Editor’s note: The Arkansas Tourism Ticker is sponsored by the Arkansas Hospitality Association.
Tourism and business travel in Arkansas during 2015 created new highs in the collection of the state’s 2% tourism tax and the number employed in the sector. Also, hospitality tax collections were up more than 7% in the 17 cities reviewed for the Arkansas Tourism Ticker.
The Arkansas Tourism Ticker is managed by Talk Business & Politics, and is published every two months, or six times a year. The ticker uses the following three measurements to review the health of the state’s tourism industry.
• Hospitality tax collections – prepared food tax and lodging tax – of 17 Arkansas cities (cities listed below along with collections for each city);
• Tourism sector employment numbers as reported by the U.S. Bureau of Labor Statistics; and
• Collections of Arkansas’ 2% statewide tourism tax.
Results for the 2015 full year ticker report are:
• 7.41% increase
Hospitality tax revenue in 2015 of 17 Arkansas cities reviewed for the Arkansas Tourism Ticker
• 8.31% increase
Collections of Arkansas’ 2% statewide tourism tax in 2015 over 2014
• 5.04% increase
Increase in Arkansas’ tourism industry jobs in 2015 compared to 2014
Montine McNulty, executive director of the Arkansas Hospitality Association, said the ticker confirms that investments in advertising and promotion efforts are paying off.
“The numbers for 2015 are great news for Arkansas hospitality businesses. The state 2% tax collected from travelers is up over 7% and employment is up over 5%. This means that our state’s tourism plan and investment of tax dollars in advertising and promotion is growing the Arkansas economy and increasing jobs,” McNulty said. “Tourism is leading the state’s economy in growth, and Arkansas businesses are also doing a better job with customer service and our product has improved. There is more to come.”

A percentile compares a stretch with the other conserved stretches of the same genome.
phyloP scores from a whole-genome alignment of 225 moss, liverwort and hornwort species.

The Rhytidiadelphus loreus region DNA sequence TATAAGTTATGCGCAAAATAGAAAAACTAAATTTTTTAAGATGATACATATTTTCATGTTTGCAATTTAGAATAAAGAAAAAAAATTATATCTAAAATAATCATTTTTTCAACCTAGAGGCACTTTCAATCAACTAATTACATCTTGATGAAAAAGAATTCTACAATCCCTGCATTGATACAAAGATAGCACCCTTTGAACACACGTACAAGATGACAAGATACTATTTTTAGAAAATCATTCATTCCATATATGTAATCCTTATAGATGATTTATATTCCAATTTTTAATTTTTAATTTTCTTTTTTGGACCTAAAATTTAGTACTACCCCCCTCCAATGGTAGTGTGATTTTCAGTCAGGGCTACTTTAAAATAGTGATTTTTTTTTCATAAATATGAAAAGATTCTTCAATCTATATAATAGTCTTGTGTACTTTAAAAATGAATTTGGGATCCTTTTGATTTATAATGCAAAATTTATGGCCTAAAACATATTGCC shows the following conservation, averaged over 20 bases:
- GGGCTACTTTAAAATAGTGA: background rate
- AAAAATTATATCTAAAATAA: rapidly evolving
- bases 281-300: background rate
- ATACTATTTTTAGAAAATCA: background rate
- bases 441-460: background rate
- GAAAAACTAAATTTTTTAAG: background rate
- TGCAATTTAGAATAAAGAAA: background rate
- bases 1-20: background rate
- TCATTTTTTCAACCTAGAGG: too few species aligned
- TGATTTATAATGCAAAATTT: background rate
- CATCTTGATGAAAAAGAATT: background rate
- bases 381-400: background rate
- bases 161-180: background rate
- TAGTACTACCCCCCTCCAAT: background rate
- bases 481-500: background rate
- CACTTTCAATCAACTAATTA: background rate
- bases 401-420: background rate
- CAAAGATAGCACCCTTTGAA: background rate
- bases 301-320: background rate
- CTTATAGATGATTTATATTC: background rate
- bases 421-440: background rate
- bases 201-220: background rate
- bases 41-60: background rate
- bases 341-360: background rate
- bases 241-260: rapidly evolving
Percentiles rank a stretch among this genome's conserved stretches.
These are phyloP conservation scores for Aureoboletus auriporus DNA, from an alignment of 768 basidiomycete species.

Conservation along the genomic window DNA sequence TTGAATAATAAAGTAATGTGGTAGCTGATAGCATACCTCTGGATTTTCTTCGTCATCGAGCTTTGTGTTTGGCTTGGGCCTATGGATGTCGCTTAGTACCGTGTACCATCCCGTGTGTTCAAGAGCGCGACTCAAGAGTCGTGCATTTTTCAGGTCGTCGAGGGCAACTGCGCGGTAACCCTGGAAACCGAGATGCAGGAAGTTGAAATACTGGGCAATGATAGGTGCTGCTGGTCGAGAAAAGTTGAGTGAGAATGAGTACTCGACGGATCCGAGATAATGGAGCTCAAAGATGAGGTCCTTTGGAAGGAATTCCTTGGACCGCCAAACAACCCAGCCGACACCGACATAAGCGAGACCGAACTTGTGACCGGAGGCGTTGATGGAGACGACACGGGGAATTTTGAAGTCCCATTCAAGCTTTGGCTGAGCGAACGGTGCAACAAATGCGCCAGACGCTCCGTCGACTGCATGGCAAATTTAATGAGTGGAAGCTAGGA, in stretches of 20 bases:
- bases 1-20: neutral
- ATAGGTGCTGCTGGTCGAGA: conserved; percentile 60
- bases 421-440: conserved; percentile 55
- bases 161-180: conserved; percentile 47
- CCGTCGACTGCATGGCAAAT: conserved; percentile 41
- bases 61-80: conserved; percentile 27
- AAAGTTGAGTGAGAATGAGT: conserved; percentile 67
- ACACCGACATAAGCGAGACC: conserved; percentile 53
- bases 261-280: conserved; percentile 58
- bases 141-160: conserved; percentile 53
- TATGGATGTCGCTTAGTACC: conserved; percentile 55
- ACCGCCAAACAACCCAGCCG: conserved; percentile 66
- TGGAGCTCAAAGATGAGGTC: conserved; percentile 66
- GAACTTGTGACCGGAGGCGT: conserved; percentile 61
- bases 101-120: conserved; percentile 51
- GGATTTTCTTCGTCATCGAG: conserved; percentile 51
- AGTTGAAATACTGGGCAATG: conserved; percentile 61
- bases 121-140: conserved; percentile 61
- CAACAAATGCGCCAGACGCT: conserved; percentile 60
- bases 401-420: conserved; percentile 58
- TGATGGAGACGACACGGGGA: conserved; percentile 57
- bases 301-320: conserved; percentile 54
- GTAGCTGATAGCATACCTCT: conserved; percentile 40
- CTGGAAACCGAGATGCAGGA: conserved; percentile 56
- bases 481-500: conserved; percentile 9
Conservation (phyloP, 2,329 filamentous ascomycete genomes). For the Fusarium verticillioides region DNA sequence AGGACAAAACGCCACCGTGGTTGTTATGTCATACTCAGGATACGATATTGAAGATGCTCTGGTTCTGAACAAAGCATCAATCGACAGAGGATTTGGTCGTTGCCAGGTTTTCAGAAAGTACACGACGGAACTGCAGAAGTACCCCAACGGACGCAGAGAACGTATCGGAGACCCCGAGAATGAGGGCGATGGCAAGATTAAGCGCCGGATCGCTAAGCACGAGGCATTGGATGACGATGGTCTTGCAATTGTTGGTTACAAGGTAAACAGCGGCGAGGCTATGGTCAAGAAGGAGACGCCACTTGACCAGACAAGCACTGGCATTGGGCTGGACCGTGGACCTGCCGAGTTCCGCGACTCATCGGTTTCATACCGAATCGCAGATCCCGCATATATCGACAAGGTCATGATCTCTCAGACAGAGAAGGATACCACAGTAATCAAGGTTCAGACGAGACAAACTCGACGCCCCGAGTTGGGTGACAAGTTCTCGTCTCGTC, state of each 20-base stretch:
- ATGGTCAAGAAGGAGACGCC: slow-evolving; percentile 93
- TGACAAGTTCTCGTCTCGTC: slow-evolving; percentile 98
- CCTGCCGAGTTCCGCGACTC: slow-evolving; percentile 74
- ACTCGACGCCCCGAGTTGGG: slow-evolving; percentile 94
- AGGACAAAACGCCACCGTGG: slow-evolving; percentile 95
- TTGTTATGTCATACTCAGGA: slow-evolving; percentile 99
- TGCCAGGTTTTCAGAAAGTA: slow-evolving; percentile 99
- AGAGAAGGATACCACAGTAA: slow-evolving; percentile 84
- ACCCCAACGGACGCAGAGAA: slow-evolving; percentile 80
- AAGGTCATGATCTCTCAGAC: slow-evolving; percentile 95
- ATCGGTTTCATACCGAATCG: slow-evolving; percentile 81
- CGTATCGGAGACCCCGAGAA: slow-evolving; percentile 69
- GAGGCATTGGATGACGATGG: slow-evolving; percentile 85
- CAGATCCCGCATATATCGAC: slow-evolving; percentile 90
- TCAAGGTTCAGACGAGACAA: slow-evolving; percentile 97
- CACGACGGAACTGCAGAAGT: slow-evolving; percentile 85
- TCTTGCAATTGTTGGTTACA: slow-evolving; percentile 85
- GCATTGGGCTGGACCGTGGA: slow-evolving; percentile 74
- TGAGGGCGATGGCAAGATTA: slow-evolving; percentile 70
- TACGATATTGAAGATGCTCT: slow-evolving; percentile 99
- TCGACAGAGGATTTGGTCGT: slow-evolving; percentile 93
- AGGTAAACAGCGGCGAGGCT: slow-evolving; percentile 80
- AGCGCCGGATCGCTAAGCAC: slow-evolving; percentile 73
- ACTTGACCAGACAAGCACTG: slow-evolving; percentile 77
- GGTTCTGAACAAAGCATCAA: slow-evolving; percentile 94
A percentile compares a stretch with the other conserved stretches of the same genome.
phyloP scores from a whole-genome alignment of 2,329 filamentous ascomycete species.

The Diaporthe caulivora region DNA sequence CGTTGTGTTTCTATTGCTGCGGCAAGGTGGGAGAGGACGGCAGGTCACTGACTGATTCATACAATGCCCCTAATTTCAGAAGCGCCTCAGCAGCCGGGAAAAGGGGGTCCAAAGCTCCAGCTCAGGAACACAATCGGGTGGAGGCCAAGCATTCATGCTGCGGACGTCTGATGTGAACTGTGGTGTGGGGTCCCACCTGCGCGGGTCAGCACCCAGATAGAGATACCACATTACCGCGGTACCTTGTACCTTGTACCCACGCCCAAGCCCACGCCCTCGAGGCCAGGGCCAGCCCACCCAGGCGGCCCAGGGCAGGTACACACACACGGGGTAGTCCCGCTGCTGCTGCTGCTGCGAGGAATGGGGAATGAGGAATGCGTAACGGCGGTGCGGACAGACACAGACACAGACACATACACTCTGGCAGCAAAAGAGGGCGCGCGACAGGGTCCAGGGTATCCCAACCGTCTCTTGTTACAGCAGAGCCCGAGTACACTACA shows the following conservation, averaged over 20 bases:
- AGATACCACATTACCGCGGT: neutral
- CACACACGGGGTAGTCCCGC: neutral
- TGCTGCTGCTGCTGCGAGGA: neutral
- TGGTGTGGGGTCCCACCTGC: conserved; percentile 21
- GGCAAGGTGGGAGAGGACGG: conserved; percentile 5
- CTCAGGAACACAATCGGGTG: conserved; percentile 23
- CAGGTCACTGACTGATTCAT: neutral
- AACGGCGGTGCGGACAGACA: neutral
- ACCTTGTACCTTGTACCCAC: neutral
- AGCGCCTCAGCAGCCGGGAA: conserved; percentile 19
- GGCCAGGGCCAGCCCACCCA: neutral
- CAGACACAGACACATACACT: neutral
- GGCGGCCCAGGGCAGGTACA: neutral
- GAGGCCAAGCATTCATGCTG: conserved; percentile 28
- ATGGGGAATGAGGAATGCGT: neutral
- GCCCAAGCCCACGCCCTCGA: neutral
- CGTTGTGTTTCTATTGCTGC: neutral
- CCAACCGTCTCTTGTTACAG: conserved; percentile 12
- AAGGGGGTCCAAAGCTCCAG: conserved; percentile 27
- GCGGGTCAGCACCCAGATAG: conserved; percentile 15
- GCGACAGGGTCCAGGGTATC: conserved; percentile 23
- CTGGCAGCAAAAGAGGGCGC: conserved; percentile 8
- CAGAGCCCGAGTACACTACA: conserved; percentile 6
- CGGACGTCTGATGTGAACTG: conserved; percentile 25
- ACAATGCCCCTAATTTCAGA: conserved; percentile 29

The combined hospitality tax collections in the 17 cities totaled $43.275 million in 2015, up 7.41% compared to 2014. The gains were equal among hotel and prepared food tax collections.
Restaurant (prepared food tax) tax collections among the 17 cities totaled $32.047 million in 2015, up 7.39% compared to the $29.84 million in 2014. Hotel tax collections among the 17 cities totaled $11.227 million in 2015, up 7.44% compared to the $10.45 million during 2014.
During the 2015, Texarkana was the only city among the 17 cities surveyed for the Arkansas Tourism Ticker to post an annual decline in collections. Percentage changes for the cities during the year ranged from a decline of 0.86% in Texarkana to a high of 30.2% in El Dorado.
STATEWIDE TOURISM TAX
Collections of Arkansas’ 2% tourism tax in 2015 totaled $14.815 million, up 8.31% compared to the $13.677 million in 2014. The record collections marked the first time the tax topped $14 million and marks the fifth consecutive year of year-over-year gains of the tax.
Following are the past six years of 2% tax collections.
2015: $14.815 million
2014: $13.677 million
2013: $12.716 million
2012: $12.404 million
2011: $12.025 million
2010: $11.492 million
Following are the top 10 counties in terms of collecting 2% tourism tax between January and November (latest detailed county numbers available), and the percentage increase/decrease from the same period in 2014.
Pulaski: $2.958 million, down 1.17%
Benton: $1.669 million, up 14.35%
Garland: $1.322 million, up 18.81%
Washington: $1.125 million, up 39.02%
Carroll: $674,538, up 5.39%
Sebastian: $501,045, up 3.23%
Baxter: $344,501, up 11.18%
Faulkner: $340,343, down 0.58%
Craighead: $327,298, down 3.16%
Crittenden: $312,928, down 11.71%
TOURISM JOB NUMBERS
The monthly jobs average in the state’s travel and tourism sector during 2015 was 113,500, up 5.04% compared to an average of 108,050 during 2014.
Travel and tourism sector employment ranged from a low of 112,000 in October to a high of 116,000 in December. The December level, if not revised, set a new record for the sector. Travel and tourism sector employment during 2014 ranged from a 106,200 low in January to a high of 113,100 in December.
Job growth in the sector has been significant during the past 10 years. December employment of 116,000 is up 21.8% compared to December 2005 employment of 95,200.
Of the eight metro areas in or connected to Arkansas, the Bureau of Labor Statistics provides tourism employment data on five. The Fort Smith and Memphis-West Memphis areas were the only metro areas to see travel and tourism sector employment declines in 2015 compared to 2014. The Memphis-West Memphis area is the only one of the metro areas to see a decline in 2015 compared to 2010. Following are comparisons of the monthly employment averages during the years noted.
Central Arkansas (Little Rock-North Little Rock-Conway)
The inaugural Ticker report showed that 2014 hospitality tax revenue in the cities was up 3.7% over 2013; Arkansas’ 2% tourism tax revenue in 2014 was up 7.48% compared to 2013; and jobs in the state’s travel and tourism sector were up 6.5% in 2014 compared to 2013.
Link here for a PDF report of The Arkansas Tourism Ticker.